Hometown Legend

Hometown Legend

I sort of avoided the Christian football film Hometown Legend for a while, despite my intense love of bad Christian movies, just because I was never in the mood for what I considered a “Facing the Giants knock-off”. If I had paid any attention at all, I probably would have realized that this is no knock-off – it came out four years prior to the Kendrick brothers’ film. And what I learned while watching the movie is that it it’s only tangentially Christian-themed.

The movie takes place in a small Southern town that was once known for its high school football team, which led the state for sixteen years straight. After an unfortunate accident which left one player dead, legendary Coach Schuler (O’Quinn) retires and the town falls into disarray. Part of the problem is that a scholarship has been created to honor the fallen player, the pursuit of which has driven each subsequent year’s team further apart from one another. Each student is working toward his own goals. Now the town is broke, I guess because they’ve got nothing but high school football supporting their economy, and the school is set to be shut down. But good ol’ Coach Schuler is going to come back for the final season, just to re-ignite that old magic.

It’s a pretty straight-forward story from there. The players don’t work well together, and a hard-nosed coach has to show them the right path. In one sense, I suppose it really is that simple of a story. But a closer look reveals the shades of gray in between. Schuler’s strategy with the students is to push them toward greatness. If they refuse to work his way, he just pushes them more. He claims that his goal is to create a cohesive football team, calling the scholarship a curse on the school. He berates his students for their individualism, which is understandable to a certain extent. But then consider the fact that Schuler has returned with the express purpose of rekindling some glory – is that not a selfish act in itself? And Schuler’s antagonism toward the scholarship neglects the fact that some kids really do rely on these sorts of scholarships to help them get into college. Is that inherently wrong?

I never really knew how to read Schuler. The movie seems to want to paint him as the moral leader, but there so often seems to be more madness than method. When a fight erupts between two teammates, Schuler asks who initiated the skirmish. A boy tells the coach the answer, and he is immediately cut from the team. Schuler asks again. After a moment, a second boy answers… knowing full well what the penalty will be. These characters are referred to on the IMDB page as “Stupid Snitch #1” and “Snitch #2”. That’s amazing. The moral courage that is necessary to speak up while knowing full well what might happen if you do is so much more compelling than some half-assed lesson about not being a ‘stupid snitch’. That’s why it’s so hard to understand who Schuler is supposed to be in this movie. He’s positioned as some kind of great leader, but the choices he makes are positioned to lead toward some kind of pseudo-fascism.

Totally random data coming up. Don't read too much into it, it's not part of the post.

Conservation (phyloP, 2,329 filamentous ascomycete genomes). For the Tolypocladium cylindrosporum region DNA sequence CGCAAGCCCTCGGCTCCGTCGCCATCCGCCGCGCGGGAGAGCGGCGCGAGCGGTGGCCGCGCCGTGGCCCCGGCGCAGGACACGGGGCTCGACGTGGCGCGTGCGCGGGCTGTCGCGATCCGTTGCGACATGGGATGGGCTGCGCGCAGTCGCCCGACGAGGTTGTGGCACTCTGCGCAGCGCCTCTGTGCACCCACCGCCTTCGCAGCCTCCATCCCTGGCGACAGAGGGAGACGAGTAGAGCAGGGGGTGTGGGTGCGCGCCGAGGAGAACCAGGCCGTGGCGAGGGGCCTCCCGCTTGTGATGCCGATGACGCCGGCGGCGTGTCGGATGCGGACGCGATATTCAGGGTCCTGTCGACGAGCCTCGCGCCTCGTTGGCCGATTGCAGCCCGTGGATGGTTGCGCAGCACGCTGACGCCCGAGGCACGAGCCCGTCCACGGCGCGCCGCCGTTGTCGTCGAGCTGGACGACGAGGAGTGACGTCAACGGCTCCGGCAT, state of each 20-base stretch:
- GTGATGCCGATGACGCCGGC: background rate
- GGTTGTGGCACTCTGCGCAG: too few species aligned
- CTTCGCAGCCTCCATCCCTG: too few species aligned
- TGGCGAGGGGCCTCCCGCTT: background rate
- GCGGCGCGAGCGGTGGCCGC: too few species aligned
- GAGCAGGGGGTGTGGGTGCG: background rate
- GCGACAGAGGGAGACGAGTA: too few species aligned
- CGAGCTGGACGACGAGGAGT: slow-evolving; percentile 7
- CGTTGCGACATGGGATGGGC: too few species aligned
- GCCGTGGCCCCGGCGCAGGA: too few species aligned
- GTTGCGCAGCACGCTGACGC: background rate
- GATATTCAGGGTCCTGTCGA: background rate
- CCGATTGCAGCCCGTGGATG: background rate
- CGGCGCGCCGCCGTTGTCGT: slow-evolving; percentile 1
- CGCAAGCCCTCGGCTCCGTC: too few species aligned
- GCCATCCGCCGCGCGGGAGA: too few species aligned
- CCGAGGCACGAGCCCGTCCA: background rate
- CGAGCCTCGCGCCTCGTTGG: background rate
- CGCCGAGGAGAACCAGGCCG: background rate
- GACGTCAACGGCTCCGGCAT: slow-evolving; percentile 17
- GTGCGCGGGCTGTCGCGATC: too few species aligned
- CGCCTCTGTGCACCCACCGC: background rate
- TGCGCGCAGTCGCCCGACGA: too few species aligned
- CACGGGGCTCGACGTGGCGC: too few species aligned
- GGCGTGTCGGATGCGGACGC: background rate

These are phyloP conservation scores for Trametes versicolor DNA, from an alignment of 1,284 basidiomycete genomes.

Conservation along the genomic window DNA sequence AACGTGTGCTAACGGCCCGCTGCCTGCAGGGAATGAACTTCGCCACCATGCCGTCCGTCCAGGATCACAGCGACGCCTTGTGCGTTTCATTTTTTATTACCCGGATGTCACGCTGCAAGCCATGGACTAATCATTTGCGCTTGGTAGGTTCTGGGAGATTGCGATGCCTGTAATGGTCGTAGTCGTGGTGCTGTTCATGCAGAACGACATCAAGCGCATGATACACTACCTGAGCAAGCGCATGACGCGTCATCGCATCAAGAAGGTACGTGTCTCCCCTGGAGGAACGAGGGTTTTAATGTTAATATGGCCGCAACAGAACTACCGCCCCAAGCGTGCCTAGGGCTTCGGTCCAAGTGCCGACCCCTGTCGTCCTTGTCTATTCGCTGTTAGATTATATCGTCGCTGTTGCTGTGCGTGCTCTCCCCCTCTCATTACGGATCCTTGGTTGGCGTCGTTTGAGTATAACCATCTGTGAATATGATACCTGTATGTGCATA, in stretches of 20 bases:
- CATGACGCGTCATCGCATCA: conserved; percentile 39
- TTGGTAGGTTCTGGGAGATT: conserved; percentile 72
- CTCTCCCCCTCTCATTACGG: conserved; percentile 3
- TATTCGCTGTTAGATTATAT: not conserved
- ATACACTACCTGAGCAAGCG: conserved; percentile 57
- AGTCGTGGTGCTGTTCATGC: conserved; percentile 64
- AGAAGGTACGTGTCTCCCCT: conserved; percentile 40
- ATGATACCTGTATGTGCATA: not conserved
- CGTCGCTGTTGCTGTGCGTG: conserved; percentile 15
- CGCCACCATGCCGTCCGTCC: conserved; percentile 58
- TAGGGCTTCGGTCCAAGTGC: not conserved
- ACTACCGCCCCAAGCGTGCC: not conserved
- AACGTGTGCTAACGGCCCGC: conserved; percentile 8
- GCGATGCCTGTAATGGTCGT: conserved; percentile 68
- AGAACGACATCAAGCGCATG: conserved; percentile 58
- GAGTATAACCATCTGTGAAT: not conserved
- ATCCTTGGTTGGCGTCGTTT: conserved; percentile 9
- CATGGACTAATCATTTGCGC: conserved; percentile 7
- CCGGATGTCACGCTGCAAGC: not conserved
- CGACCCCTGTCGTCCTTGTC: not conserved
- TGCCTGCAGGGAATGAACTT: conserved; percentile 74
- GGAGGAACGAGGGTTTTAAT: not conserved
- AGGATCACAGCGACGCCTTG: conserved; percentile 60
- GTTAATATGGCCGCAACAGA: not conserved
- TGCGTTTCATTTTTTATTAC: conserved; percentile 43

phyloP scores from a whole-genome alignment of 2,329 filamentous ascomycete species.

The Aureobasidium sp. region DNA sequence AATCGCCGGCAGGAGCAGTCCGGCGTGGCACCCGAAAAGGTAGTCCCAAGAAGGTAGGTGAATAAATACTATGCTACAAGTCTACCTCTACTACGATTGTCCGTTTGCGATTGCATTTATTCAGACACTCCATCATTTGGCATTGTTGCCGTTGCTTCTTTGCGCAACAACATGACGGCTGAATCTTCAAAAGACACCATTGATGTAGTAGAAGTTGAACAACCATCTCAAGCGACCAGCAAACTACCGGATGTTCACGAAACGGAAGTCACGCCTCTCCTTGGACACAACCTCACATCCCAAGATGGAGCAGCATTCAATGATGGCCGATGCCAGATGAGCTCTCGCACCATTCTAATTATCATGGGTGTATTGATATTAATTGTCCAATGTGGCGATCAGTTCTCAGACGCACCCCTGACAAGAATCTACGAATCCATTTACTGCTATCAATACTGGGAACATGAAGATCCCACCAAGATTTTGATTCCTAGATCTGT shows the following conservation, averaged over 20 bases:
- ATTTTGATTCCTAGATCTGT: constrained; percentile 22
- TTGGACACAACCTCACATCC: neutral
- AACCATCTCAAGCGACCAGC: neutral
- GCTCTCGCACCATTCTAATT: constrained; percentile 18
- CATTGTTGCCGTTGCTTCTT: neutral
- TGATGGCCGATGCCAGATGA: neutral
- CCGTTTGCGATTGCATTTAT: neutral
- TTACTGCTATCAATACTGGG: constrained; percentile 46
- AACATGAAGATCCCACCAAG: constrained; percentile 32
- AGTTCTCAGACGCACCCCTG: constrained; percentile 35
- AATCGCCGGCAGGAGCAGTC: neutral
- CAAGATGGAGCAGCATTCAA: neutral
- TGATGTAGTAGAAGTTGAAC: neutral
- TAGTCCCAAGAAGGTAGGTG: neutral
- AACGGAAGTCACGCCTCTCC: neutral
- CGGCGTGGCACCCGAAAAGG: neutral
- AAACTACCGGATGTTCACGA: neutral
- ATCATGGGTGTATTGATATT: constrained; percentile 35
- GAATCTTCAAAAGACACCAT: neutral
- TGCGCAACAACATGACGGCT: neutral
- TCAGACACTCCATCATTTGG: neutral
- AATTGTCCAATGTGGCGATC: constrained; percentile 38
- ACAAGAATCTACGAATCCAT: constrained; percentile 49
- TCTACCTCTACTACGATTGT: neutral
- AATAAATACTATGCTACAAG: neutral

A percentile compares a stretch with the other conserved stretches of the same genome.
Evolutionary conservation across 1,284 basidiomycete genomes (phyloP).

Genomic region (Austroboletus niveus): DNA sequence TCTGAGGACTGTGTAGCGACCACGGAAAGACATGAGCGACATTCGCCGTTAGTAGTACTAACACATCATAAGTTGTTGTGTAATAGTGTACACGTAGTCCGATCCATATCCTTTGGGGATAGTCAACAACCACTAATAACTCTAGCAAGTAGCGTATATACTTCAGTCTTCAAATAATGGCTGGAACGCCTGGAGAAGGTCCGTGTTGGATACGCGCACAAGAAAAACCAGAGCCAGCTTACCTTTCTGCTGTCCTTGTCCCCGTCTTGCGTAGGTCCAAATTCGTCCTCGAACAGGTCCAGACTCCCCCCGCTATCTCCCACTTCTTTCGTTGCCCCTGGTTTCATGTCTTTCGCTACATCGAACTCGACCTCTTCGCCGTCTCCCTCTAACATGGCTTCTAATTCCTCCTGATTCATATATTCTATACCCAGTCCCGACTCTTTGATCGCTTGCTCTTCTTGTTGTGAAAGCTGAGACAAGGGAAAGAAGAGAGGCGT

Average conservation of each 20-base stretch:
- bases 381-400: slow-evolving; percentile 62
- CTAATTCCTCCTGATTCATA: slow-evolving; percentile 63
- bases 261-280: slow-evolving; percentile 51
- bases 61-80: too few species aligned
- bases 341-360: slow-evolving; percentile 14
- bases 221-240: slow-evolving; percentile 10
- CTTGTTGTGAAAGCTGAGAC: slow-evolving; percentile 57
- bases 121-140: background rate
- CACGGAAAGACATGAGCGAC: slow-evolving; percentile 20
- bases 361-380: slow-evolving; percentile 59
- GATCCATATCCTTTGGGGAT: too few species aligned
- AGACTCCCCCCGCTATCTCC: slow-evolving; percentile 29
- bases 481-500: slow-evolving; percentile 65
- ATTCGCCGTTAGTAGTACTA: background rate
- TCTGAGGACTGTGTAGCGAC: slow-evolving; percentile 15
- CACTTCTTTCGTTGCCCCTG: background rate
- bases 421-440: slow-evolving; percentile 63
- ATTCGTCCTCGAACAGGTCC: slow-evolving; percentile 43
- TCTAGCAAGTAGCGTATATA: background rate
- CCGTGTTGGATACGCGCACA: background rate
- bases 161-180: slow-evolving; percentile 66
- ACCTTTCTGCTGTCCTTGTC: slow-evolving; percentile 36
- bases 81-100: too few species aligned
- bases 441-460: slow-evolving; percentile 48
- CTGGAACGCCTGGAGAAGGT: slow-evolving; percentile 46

I think he grows by the end of the movie. Schuler’s assistant coach has a talk with him and there’s sort of an ah-ha moment. If there’s a real problem with the movie (other than the fact that its central story isn’t enough to sustain the movie’s runtime), it’s that any character growth is difficult to see. To go back to the FTG comparison, the moment when coach Grant Taylor stopped being such a prick and gave his mind and heart to God was easy to see because he changed his life. His team started winning. The wind changed direction so that his kicked could make a 60-yard field goal. There’s nothing so clear in Hometown Legend. Does Schuler have a radical change of heart? Do his methods affect his students? Aside from one stirring(?) monologue, it’s hard to see any signs of growth there.

But that’s sort of what makes the movie more enjoyable, too. Instead of being some easy tale of going from bad to good drawn with big, bold lines, this movie is a little bit more challenging. Sure, it’s book-ended with Lacey Chabert’s call for God to “show up and show off”, but the film surprised me by not being an easy religious knock-over. Schuler is a complicated character. The out-of-towner kid Elvis (seriously???? what kind of a name is Elvis???????????) who has to overcome the prejudices of the townies, he’s a complicated character. They’re stubborn, they’re misguided, they’re… human.

I don’t know whether that was intentional. It’s hard to understand what the movie was really going for. But although Hometown Legend is definitely slight and spends a lot of time running in place, I still can’t help but thinking of it as mostly successful. It’s defied my expectations. I spent more time analyzing the characters’ motivations than most viewers are likely to do, but the movie is still likely to raise anybody’s eyebrows because it does not hit all of the beats that the cliched plot-line suggests. Nothing extraordinary here, but intriguing nonetheless.

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